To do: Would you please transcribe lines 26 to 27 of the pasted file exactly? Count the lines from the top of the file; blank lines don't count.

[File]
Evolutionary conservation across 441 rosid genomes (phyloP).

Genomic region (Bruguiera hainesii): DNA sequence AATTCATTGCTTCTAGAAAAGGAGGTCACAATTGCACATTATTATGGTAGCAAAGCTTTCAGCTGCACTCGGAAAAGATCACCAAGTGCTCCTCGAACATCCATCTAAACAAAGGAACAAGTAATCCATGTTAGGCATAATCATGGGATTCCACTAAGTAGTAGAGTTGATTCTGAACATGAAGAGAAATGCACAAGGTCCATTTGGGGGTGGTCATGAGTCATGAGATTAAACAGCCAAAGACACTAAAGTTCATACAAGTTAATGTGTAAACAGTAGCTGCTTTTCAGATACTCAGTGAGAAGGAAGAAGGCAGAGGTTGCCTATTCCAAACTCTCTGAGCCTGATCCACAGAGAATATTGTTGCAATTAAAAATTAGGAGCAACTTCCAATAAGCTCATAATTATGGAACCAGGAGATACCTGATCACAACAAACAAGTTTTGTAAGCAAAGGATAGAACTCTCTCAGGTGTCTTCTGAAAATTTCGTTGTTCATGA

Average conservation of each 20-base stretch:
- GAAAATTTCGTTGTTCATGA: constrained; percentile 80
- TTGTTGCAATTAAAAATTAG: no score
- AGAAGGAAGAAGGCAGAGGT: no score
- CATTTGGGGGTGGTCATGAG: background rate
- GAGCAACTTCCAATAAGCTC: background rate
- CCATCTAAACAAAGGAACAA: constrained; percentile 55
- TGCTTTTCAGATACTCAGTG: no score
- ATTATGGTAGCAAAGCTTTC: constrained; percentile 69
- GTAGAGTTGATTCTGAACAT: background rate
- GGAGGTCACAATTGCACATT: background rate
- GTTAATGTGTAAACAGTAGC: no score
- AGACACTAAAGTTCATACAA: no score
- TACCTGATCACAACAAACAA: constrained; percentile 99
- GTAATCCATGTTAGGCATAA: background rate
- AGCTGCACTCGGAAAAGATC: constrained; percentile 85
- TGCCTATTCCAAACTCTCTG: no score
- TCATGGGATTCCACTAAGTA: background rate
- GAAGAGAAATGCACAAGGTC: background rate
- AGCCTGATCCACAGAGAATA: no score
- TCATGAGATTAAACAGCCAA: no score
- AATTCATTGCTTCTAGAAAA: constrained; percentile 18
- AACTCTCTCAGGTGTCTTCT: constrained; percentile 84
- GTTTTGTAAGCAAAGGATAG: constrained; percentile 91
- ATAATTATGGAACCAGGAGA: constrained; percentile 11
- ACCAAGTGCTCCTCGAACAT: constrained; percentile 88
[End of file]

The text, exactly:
- GTTTTGTAAGCAAAGGATAG: constrained; percentile 91
- ATAATTATGGAACCAGGAGA: constrained; percentile 11